by Ann Vileisis, president and conservation chair of Kalmiopsis Audubon Society
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OWRD considers protection for North Fork Smith
On another front entirely, KAS was part of the team that petitioned the Oregon Water Resources Commission last year to withdraw waters in the North Fork Smith basin from any new appropriations as a proactive way to use state water law to guard against mining.
The rugged and remote North Fork Smith (including its tributary Baldface Creek), which flows from the area just south of Kalmiopsis Wilderness, is one of the streams currently threatened by a foreign-owned company's proposal that aims to develop strip mines at its headwaters. Even though few of us have hiked into this wilderness stream, it feeds clear cold water into the Smith River, which we see as it flows through its dramatic canyon along Hwy 199 and then through the towering redwoods of Jed Smith State Park over the border in California.
In response to our petition, the Commission recommended a different tack to accomplish the same goal and asked the Department to classify the waters for current existing uses, including fish, wildlife, and recreation.
The Oregon Water Resources Department (OWRD) convened a stakeholder advisory committee and in late September held a hearing in Brookings to take public testimony on this new classification rule. I testified on behalf of KAS, joining 35 other people, including fishing guides, fish biologists, boating guides, water districts that depend on the Smith River, other conservation groups, local businesses and many local people who love the river—all of whom gave great testimony about the outstanding values of the Smith. Thanks to everyone who sent in comments via email and who attended the hearing!
Only the Coos-Curry and Del Norte Farm Bureau were opposed, arguing that the classification would provide momentum that would lead to a designation in California for water quality that might someday harm farmers. It’s an argument that makes no sense since this rule would affect only water in Oregon and would protect instream flows so that clear water will continue to flow downstream into California for the use of farmers in the estuary.
The following week, I also joined Dave Lacey of South Coast Tours and Mark Sherwood and Sunny Bourdain from the Native Fish Society in testifying before the Curry County Commissioners to garner their support for this state rule change, too. I am very pleased to report that the current crop of Curry County Commissioners has been very supportive of all efforts to protect our cherished wild rivers, and so please thank them when you get a chance.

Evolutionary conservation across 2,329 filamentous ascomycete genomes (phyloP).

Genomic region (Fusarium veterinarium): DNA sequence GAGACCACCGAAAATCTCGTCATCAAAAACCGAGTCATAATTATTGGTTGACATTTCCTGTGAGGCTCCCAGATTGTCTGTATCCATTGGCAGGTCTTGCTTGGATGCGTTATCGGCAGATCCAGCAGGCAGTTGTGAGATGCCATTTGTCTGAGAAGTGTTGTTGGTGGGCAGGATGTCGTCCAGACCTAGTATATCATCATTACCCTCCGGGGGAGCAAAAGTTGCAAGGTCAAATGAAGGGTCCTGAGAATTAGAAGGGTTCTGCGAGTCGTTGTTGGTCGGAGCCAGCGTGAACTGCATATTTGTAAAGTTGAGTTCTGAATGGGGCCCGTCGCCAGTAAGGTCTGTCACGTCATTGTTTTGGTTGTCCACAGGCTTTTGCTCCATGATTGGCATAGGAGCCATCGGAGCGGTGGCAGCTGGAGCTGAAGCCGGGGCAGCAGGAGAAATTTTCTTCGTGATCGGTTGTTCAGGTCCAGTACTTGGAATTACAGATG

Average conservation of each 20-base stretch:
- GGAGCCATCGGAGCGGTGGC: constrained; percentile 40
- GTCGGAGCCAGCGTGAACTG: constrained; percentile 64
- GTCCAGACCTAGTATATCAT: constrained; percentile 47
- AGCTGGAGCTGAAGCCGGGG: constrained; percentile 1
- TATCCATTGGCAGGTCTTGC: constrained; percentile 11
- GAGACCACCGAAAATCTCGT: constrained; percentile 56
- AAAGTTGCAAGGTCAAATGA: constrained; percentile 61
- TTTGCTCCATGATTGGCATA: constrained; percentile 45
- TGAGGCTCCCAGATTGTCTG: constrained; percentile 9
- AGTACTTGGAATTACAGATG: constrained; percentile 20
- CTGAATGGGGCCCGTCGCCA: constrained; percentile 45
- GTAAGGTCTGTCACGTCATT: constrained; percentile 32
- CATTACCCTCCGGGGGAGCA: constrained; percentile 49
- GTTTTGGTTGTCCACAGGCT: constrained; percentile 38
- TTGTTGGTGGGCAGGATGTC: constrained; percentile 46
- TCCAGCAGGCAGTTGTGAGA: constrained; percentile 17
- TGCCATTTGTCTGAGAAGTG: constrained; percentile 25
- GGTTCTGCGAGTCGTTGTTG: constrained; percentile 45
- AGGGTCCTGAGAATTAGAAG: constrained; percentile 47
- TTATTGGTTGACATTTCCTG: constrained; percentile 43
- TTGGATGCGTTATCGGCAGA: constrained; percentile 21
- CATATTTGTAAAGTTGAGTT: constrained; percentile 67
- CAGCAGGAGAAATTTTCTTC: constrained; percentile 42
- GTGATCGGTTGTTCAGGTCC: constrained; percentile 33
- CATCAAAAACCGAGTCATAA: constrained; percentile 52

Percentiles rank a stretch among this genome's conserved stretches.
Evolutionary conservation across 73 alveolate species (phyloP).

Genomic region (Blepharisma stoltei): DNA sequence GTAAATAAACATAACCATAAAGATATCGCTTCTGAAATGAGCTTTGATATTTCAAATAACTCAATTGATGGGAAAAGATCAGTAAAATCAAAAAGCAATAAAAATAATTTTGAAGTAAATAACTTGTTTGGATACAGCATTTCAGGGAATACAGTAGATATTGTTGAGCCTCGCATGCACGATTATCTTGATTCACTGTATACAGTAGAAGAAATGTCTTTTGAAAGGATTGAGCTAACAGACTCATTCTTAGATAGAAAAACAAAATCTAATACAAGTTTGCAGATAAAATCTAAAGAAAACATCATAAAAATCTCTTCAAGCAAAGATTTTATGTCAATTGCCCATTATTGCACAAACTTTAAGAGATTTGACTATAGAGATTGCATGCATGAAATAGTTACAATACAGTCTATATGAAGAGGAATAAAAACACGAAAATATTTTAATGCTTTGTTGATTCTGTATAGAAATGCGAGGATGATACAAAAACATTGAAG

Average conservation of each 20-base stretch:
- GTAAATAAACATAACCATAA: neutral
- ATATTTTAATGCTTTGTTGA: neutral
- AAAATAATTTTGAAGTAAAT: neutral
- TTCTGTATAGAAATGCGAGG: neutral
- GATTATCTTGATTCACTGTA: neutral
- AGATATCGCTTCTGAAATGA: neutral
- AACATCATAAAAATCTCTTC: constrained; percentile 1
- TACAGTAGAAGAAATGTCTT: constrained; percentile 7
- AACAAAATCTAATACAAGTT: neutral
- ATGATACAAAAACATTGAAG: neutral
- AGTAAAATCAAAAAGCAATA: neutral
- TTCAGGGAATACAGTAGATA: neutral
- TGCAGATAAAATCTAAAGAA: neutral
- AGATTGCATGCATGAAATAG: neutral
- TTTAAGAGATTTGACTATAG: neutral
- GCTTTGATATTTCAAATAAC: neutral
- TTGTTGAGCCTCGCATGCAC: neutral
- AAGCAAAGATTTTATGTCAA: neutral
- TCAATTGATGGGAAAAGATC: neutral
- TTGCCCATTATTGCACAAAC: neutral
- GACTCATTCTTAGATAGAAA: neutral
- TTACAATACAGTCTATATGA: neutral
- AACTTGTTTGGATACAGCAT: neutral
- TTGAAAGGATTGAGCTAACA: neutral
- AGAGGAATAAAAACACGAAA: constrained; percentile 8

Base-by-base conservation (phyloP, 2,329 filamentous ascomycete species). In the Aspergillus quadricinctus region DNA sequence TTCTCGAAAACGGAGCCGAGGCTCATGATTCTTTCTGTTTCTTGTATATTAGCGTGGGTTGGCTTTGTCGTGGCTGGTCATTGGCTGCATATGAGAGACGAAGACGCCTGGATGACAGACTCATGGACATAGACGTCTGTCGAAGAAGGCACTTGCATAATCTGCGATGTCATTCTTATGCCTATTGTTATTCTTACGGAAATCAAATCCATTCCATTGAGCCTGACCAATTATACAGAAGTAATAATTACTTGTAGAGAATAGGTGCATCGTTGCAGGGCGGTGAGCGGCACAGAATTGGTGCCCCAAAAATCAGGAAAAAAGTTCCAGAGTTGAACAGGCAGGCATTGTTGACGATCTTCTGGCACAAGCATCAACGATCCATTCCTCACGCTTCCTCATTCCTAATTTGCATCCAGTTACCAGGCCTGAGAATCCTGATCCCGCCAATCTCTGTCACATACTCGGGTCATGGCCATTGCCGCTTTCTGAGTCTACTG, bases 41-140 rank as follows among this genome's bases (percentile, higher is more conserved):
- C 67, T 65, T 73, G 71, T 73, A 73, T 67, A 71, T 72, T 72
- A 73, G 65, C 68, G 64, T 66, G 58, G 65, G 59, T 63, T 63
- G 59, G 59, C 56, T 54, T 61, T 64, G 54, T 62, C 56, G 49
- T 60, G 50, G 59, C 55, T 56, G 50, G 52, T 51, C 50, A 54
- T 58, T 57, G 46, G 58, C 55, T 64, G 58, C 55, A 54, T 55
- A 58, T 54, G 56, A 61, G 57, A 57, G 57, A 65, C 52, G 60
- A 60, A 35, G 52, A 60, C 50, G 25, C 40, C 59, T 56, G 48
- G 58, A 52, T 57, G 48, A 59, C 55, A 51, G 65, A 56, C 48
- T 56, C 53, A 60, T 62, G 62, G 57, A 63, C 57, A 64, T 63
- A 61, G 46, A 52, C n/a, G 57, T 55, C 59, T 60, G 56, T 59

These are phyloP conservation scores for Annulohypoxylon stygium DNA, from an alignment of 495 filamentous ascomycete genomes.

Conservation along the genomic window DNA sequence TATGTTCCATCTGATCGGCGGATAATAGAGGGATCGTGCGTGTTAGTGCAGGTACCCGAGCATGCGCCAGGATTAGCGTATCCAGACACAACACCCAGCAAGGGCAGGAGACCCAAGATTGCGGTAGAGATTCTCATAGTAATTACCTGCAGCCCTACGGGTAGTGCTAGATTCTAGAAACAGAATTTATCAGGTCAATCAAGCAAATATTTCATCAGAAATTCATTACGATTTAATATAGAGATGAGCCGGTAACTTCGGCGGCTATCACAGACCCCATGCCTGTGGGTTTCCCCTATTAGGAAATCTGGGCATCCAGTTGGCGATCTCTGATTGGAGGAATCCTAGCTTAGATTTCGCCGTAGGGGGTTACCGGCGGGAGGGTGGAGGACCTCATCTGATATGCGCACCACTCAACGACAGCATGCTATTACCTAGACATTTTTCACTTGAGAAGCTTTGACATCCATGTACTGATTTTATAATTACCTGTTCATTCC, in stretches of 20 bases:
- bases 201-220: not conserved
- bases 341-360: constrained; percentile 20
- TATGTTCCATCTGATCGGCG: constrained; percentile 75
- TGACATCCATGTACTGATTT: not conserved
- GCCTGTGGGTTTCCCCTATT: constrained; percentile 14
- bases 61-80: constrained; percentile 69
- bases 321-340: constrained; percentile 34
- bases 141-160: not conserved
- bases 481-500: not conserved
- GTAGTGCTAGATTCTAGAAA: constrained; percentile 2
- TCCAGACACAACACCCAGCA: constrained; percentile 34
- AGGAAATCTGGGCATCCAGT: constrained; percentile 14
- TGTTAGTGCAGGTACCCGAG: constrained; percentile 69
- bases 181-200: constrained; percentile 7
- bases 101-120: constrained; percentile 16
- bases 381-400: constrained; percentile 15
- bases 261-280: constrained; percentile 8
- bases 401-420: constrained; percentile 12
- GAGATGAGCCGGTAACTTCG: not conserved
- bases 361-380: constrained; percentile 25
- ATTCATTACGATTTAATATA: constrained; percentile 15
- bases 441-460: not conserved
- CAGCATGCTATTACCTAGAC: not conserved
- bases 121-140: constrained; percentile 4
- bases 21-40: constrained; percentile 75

The Oregon Water Resources Commission is expected to make a final decision on this new rule at its January 2017 meeting.
Finally, you may be scratching your head and asking why all the extra effort at the state level when we’re working so hard for a mineral withdrawal at the federal government level? It’s because the mineral withdrawal is imperfect. It’s the very best we can do given that we’re stuck with the outrageously antiquated Mining Law of 1872. The mineral withdrawal will prevent new mining claims and will require that mining companies prove their claims are “valid” before any plans can proceed. (“valid” claims are grandfathered) Thus far, no companies have proven valid claims, so we are hoping all will be AOK. But there is the possibility Red Flat Nickel could litigate and try to prove validity after the fact. And so we’re not taking any chances.
Because strip mining would be such an existential threat to our region’s rivers and salmon and because mining laws are so tipped to favor multinational mining companies rather than communities, we’ve needed to be aggressive in stopping it before it can gain any toehold.
Elk River Fall Chinook
As KAS members know, Elk River’s cherished fall Chinook run has a big problem. In its 2014 Coastal Conservation and Management Plan, Oregon Department of Fish and Wildlife (ODFW) identified the Elk’s fall Chinook as the only “non-viable” Chinook run on the coast, attributing the problem to two limiting factors: lack of rearing habitat in the estuary (owing to conversion of rich floodplain habitats to agriculture) and too many hatchery fish spawning in the wild. For the latter problem, the operative number is referred to as “pHOS” –percent hatchery fish on spawning grounds (pronounced PEE HOSS).